Alcohol-Impaired Driving Among U.S. Adults, 1993-2002

Motor vehicle related injury is the leading cause of death in the United States for people aged 1 to 34 years old. In 2002, 17,419 (41%) of 42,815 traffic deaths were alcohol related. The purpose of this article is to estimated trends in alcohol-impaired driving among U.S. adults from 1994 through 2002. The study used the Behavioral Risk Factor Surveillance System which is a random-digit telephone survey of adults over the age of 18. The survey determined that the estimated number of episodes of alcohol-impaired driving (AID) in the United States declined from 123 million in 1993 and 116 million in 1997, but then increased to 159 million in both 1999 and 2002. The study concluded that after a general decline in the United States in the mid 1990s, self-reported AID increased substantially by the turn of the century. AID is strongly associated with binge drinking and effective interventions to prevent AID and binge drinking should be adopted.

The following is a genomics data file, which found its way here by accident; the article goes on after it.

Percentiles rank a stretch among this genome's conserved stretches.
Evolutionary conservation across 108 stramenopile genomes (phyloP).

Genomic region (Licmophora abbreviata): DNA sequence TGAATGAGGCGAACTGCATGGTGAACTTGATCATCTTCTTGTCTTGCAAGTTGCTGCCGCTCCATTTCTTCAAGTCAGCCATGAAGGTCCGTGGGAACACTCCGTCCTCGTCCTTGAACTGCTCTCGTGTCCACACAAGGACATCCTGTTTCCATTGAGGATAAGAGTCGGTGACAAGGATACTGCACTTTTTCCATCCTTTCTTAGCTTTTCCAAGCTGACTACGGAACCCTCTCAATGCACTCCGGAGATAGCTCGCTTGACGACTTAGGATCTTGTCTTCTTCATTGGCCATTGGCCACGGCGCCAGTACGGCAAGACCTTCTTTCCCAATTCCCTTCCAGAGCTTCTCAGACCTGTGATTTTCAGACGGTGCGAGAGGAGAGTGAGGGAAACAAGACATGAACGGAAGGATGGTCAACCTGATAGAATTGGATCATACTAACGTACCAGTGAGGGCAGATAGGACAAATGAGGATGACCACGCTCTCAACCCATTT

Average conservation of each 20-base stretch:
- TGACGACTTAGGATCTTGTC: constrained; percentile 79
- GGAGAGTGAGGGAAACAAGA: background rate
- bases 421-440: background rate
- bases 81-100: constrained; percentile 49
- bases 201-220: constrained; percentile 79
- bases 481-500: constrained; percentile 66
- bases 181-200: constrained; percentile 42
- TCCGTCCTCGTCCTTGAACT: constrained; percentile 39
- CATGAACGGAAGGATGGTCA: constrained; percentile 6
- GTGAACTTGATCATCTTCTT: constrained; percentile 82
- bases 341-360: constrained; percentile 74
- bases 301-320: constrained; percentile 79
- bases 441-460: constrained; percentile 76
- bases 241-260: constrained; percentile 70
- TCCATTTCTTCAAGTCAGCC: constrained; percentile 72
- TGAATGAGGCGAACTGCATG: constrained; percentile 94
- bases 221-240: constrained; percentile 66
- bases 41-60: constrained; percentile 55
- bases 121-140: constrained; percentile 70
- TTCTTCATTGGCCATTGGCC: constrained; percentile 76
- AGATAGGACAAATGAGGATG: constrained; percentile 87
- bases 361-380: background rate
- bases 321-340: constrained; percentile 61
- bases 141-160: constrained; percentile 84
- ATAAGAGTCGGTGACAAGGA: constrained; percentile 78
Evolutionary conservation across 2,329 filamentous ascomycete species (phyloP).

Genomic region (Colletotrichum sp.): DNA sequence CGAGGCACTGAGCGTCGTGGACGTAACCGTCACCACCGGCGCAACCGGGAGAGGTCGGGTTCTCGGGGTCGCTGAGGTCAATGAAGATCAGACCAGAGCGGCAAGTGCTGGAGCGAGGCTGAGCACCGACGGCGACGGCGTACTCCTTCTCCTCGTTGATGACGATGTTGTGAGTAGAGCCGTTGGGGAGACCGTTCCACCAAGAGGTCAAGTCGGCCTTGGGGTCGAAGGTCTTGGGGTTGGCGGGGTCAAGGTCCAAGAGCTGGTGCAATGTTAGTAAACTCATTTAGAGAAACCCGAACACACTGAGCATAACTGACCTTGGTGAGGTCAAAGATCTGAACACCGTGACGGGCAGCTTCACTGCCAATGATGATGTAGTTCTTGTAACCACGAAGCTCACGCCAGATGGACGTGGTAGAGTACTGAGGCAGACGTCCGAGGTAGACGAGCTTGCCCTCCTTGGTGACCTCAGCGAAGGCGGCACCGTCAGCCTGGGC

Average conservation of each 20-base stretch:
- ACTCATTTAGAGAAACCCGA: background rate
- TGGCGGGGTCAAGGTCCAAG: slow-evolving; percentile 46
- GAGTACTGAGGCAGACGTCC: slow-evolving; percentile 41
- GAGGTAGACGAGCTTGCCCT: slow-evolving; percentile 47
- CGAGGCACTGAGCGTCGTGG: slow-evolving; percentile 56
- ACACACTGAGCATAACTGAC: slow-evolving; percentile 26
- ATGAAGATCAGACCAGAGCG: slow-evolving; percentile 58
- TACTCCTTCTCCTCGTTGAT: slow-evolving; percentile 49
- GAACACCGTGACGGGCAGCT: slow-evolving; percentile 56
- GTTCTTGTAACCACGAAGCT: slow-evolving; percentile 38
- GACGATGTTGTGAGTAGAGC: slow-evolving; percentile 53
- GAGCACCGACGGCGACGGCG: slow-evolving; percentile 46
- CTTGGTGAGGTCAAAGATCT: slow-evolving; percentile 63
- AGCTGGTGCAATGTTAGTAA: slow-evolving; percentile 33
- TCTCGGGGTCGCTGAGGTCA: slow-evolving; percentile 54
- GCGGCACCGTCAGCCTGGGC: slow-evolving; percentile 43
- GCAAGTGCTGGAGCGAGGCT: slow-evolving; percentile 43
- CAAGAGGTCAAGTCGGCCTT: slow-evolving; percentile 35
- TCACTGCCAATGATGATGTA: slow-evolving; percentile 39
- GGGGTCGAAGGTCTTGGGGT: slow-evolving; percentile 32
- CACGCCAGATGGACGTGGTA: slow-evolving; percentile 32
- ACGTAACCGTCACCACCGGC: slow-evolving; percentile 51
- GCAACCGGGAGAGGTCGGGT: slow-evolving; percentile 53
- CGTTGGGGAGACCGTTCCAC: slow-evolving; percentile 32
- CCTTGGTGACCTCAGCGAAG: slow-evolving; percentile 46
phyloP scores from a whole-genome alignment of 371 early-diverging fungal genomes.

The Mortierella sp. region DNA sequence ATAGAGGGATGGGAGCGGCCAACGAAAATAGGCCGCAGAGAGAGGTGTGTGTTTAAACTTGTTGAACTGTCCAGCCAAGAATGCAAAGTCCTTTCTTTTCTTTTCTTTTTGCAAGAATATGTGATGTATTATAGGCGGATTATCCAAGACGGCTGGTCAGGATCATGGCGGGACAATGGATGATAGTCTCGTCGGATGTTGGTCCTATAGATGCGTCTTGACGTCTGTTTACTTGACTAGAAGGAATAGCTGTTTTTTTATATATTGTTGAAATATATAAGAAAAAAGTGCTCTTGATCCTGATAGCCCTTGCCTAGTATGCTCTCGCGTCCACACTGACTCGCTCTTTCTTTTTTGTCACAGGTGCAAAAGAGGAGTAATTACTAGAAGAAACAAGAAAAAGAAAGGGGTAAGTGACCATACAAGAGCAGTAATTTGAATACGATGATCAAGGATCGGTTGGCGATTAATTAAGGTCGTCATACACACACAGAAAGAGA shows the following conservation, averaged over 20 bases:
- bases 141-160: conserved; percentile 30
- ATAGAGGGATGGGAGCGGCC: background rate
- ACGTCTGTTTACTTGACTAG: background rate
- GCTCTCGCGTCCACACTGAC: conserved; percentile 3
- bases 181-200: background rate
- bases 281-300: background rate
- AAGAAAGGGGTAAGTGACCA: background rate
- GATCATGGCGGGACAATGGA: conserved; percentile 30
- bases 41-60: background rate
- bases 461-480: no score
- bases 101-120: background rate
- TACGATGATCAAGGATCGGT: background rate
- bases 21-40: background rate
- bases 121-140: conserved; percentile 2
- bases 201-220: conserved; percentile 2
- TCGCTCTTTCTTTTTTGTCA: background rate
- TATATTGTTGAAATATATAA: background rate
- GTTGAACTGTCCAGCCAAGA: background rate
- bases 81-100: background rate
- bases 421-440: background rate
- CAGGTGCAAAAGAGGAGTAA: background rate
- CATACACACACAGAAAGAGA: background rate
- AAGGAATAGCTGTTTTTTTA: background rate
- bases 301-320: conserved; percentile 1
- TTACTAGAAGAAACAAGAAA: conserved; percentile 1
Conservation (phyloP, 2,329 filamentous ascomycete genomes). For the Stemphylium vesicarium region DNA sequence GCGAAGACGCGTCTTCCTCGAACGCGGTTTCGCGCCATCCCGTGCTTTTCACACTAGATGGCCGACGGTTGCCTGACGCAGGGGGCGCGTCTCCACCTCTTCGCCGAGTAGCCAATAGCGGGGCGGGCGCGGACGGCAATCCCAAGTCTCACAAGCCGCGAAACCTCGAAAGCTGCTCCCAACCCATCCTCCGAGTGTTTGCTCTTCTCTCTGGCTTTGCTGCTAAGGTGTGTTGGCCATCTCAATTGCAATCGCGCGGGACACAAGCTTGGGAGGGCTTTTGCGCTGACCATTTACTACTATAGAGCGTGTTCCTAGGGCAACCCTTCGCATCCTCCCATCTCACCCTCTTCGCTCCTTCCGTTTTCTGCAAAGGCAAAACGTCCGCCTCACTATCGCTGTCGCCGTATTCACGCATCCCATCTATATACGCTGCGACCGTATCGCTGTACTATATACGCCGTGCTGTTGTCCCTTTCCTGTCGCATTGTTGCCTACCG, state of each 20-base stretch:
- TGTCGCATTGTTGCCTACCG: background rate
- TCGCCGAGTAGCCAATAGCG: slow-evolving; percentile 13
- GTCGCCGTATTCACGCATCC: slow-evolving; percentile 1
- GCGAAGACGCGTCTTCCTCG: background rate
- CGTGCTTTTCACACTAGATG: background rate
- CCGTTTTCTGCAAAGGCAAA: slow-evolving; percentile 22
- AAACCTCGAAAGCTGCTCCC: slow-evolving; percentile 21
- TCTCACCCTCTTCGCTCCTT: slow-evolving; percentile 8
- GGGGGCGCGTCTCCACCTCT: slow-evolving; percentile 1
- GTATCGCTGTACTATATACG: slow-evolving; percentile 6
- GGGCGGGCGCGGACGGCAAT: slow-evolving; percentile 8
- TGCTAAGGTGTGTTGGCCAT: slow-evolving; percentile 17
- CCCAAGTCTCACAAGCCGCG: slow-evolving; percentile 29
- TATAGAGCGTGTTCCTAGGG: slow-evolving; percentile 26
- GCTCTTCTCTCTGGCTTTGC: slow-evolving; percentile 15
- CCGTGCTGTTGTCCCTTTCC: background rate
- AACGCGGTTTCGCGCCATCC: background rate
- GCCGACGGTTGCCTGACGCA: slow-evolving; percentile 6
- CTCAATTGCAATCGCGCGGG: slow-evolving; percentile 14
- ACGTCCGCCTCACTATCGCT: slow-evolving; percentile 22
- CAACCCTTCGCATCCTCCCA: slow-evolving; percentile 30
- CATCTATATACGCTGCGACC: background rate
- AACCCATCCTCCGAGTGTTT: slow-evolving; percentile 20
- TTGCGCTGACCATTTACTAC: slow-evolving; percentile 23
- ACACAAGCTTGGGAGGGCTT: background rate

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  • Authors:
    • Flowers, Nicole
    • Shults, Ruth A
    • Mokdad, Ali H
    • Sleet, David A
    • Siegel, Paul
    • Brewer, Robert D
    • Quinlan, Kyran P
  • Publication Date: 2005

Language

  • English

Media Info

Subject/Index Terms

Filing Info

  • Accession Number: 01000567
  • Record Type: Publication
  • Files: TRIS
  • Created Date: May 27 2005 3:45PM